Let me start by stating that I now realize that my old current measurements were not applicable to this case. The reason is that I had forgotten to remove the ELM327 during the entirety of recent testing. So this morning I measured the current draw of the LEAF with it plugged in: 175 mA. That is 10X the quiescent draw of the LEAF without the ELM327 plugged in! On other words, our ELM327 devices have contributed to further 12V battery degradation beyond what the Nissan charger design already achieves.
But does that invalidate my belief that our LEAF's 12V battery is badly sulfated? Not at all. At 175 mA load, the battery should be depleted less than 5% of the nameplate capacity of 55 mAh overnight. Still, I have removed the ELM327 for now to reduce the overnight load.
RegGuheert wrote:O.K. I charged our LEAF's 12V battery at 15.9V for a bit over three hours this morning. It bubbled steadily during that time. After standing for about one hour, the voltage is now at 13.0V. We'll see how the voltage holds up over the next few days, as I do not think we will be driving the LEAF until at least Saturday.
I measured the voltage this morning after 19 hours of sitting (with the ELM327 still in place): 12.40V. That is a marked improvement over the tests I did last week since a higher voltage, and thus, a higher SOC, was achieved after sitting 1.5 times as long. This result represents about a 10% improvement in capacity, which is about what I would expect given that the high voltage charges have only put a total of about 6 Ah of charge into the battery. Several more of these sessions will be required to eliminated all of the remaining sulfate. I just started another desulfation charge this morning.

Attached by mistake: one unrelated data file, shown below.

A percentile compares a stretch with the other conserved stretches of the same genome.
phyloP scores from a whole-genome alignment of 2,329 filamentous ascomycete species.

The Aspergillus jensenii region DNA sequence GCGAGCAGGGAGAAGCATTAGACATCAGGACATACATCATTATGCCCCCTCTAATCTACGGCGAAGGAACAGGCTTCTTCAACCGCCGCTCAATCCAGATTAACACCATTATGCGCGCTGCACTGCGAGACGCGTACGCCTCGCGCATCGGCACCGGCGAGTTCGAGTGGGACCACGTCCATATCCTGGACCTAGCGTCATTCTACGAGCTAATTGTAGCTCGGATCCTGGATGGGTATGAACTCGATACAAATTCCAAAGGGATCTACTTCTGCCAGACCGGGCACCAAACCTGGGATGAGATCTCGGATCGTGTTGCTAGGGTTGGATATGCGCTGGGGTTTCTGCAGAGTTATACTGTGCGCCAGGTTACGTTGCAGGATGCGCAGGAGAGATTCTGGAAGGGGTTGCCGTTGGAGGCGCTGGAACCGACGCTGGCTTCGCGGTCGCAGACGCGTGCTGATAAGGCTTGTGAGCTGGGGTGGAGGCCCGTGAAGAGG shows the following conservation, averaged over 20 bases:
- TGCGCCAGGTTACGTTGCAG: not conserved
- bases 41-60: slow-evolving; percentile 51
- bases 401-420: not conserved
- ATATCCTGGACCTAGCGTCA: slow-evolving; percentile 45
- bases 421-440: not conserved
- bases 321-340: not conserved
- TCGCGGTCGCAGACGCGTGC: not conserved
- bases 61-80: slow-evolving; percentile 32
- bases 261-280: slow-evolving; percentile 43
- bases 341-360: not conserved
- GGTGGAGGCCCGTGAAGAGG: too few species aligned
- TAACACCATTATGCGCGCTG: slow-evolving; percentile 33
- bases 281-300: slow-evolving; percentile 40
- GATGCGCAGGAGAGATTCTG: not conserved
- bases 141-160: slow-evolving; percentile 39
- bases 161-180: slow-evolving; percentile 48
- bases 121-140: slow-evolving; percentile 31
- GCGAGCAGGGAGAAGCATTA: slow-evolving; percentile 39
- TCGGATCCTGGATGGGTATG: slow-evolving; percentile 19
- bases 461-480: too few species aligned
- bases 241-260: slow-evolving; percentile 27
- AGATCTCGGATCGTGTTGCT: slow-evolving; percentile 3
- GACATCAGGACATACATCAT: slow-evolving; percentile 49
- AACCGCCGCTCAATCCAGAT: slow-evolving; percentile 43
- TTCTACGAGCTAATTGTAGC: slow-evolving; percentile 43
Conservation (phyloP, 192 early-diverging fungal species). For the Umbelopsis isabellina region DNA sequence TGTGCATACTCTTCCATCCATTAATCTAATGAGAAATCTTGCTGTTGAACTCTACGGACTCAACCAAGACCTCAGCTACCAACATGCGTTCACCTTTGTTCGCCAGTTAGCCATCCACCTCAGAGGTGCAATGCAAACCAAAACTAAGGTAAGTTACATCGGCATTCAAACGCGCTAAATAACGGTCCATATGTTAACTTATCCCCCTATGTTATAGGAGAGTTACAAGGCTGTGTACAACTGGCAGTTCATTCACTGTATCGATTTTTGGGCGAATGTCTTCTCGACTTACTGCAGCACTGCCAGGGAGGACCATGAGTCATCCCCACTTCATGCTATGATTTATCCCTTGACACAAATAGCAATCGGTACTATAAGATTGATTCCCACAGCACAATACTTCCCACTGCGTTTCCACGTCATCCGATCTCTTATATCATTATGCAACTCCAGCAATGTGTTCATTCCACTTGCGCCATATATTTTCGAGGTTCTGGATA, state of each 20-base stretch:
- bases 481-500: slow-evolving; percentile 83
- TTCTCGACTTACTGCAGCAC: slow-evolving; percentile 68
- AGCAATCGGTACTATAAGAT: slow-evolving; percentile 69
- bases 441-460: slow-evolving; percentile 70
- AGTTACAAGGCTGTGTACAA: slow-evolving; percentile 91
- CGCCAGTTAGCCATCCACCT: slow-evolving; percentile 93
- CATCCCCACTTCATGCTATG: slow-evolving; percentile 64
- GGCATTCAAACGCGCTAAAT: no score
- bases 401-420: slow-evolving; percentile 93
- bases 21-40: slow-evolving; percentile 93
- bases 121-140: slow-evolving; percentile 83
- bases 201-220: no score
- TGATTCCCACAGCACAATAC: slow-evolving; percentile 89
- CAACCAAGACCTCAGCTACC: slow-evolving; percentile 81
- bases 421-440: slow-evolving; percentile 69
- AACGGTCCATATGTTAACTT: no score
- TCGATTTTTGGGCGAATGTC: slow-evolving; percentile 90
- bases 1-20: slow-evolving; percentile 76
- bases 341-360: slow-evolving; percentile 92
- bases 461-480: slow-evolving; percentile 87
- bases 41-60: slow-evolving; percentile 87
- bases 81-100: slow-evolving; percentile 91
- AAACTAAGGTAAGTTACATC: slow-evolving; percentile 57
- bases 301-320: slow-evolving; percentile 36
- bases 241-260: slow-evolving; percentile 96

(BTW, I am convinced that yesterday's reading of 12.70V was erroneous. Likely the charger had just finished a charge not long before my reading. Now I am removing it altogether to prevent similar occurrences.)
Also for those with the little caps on the battery (I think '11-'12s only): CHECK YOUR WATER LEVEL!!! (I'm sure Reg has already done so
Absolutely! And our LEAF's battery's cells' fluid levels are each just slightly above the upper "FULL" line, just as they have been since we bought it. The bottom line: the LEAF's charger stays so far away from a full charge that it does not seem to electrolyze ANY of the water in the battery. As a result, it is likely that no LEAF batteries will fail from a loss of water, but that most will fail prematurely due to sulfation.
One thing I love about this battery is that the case is translucent so you can easily check the battery fluid levels without removing the caps. Simply hold a stubby flashlight behind the battery and shine it below the water level. The level can then easily be seen.
thew wrote:The car had sat long enough for the EVSE to run the Battery down.
Just for reference, all of the testing I have done to date has been with the EVSE unplugged. I believe that gives me the lowest current draw.